So rounds up three slightly ill-advised but hugely enjoyable sessions  - the perfect combination of location, company and beer. Well worth leaving the house for.


Wee Beefy

Friday, 28 June 2013



    I was in the Sheffield Tap the other day having a quick one before meeting a friend, and wanted a pint to see me sated whilst I waited.

Recently I'd opted for a pint of one of the excellent Tapped Brewing Co beers whilst there. Because they are very good, whilst also sensibly priced. Most Tapped BC beers average £3.00 a pint, broadly comparable with the Rutland nearby. Other prices, though, seem to get a bit silly. With Tapped being a rather good brewery with great hop forward (but balanced) beers in their repertoire, one wonders how that might impact on the sale of guest beers.....

I always thought the Tap guest beer policy was based on " this is rare so you will pay more" given the absurd premiums applied - the fact that numerous below HSBD beers have still been ridiculous in price can only be explained by either the pub taking the piss, the suppliers taking the piss, or the "novelty value of ales" being exploited. As a case in point, on that occasion I spotted Dark Star Porter, which I craved.....

One of the great improvements to the Tap is the willingness of staff to inform you when a price is, ahem, higher than you could reasonably expect. The beer was (following a check on the brewery website) 5.6%. It was £4.60 a pint. With this information available, I politely declined. The barman informed me "Yeah, Dark Star beers are very expensive".

Well, irrespective of whether I think that is sufficient justification, or correct, I later met Fluffy and regaled him with the tale - and he had bought the same beer the night before at the Ale House Sheffield for £2.80 a pint. And Steve the Beermeister regularly finds their beers good value at around £2.50 to £3.50 a pint in Hastings in super expensive Sussex. So, erm, WTF!?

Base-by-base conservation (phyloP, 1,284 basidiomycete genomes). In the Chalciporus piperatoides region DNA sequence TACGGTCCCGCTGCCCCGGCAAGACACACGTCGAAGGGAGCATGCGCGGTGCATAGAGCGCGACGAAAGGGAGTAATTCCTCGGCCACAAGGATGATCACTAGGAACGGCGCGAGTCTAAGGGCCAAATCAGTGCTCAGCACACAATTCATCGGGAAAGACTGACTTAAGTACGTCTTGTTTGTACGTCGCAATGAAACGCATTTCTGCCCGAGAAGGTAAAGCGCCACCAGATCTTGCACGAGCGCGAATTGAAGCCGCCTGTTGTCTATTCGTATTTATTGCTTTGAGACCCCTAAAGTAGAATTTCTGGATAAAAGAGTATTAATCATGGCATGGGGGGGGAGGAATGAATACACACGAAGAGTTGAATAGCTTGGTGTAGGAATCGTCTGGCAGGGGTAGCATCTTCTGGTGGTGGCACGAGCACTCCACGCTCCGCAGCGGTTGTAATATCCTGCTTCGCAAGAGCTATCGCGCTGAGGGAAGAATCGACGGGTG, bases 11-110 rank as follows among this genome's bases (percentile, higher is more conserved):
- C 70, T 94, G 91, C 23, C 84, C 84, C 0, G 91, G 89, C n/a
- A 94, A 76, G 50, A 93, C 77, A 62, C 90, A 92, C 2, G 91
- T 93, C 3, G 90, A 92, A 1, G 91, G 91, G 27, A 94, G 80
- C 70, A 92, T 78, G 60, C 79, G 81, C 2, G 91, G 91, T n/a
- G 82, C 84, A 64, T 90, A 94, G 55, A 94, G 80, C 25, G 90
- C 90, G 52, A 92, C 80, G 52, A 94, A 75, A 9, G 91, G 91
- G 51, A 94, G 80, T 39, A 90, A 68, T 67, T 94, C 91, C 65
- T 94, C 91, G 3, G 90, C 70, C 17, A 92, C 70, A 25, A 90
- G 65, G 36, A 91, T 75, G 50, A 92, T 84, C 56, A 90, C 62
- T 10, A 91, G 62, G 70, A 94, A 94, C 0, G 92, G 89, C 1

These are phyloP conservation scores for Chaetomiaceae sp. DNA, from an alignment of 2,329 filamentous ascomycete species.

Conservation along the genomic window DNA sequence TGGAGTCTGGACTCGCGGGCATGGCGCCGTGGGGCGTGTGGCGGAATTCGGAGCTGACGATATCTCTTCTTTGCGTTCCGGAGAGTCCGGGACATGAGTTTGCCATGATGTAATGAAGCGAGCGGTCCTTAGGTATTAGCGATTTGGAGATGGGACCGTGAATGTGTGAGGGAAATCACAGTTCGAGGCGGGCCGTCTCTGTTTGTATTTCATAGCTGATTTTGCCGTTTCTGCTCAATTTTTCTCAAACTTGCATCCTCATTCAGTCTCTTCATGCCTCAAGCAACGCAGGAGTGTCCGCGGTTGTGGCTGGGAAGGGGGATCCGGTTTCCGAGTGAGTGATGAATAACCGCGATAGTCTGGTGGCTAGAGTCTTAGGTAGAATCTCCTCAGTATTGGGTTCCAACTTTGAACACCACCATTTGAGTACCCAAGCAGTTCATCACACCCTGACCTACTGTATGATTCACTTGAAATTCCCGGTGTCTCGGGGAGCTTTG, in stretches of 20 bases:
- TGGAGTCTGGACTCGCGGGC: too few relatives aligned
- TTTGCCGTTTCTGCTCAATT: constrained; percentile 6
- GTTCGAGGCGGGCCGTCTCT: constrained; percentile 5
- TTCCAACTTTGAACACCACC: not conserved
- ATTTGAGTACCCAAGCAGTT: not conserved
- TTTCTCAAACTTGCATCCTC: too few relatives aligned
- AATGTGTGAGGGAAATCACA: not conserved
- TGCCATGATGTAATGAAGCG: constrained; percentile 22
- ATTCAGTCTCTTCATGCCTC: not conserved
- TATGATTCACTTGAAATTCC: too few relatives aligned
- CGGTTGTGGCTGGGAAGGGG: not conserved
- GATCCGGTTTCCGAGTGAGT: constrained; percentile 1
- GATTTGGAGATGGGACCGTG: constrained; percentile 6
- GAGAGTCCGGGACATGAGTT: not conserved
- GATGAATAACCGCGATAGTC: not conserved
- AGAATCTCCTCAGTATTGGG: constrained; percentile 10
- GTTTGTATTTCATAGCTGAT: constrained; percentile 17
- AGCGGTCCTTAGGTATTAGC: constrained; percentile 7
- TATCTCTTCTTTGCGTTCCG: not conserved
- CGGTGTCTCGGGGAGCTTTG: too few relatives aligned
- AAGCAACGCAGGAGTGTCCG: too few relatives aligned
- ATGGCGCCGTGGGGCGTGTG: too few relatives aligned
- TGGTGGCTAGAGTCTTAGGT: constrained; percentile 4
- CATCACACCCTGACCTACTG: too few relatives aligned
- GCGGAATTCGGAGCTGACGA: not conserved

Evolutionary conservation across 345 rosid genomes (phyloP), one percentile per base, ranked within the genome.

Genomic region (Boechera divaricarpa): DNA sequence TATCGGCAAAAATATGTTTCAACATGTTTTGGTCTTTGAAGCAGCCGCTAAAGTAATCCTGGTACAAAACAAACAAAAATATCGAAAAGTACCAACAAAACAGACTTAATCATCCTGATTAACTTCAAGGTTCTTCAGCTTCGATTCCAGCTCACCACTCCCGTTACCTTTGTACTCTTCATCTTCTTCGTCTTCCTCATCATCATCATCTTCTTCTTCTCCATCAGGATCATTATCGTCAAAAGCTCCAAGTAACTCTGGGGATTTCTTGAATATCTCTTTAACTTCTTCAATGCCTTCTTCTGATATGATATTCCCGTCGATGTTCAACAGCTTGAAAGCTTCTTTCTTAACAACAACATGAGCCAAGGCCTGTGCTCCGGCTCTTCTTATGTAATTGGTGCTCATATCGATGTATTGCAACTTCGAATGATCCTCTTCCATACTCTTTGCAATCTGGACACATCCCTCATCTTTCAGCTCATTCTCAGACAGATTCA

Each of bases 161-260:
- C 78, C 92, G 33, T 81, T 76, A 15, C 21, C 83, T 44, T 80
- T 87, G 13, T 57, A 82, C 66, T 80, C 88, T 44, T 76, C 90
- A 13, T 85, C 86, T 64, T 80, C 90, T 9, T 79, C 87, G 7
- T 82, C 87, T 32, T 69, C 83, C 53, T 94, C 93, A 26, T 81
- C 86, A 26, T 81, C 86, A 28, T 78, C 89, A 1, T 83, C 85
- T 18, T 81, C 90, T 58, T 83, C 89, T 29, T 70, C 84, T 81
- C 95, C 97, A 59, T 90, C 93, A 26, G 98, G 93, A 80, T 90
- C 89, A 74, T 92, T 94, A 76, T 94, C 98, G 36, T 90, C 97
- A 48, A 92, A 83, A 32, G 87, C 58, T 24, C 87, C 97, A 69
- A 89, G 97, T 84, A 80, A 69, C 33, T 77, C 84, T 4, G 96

Given the above its interesting to consider how the Tap's guest beers may fair in future. A not unusual beer at well over £1.50 above the going rate is unlikely to sell, so given the excellence and sensible pricing of the in-house beers, I wonder whether the pricing policy might backfire?

Wee Beefy.

Wednesday, 26 June 2013

Beer fortnight - what happened when.


       it seems incredulous but there is still one last birthday do awaiting me. Not because I'm the queen and have two, nor is it because I'm a cat and live life seven times faster than you all (although some of you who have been on a pun crawl with me may claim I walk and drink at least twice as fast). No, just that with a pile up of events we decided to go out for a meal next month. Luckily, I have squeezed in a few trips to the pub in between, yer know, to maintain the ruddy faced revelry of my celebrations. It looked a bit like this....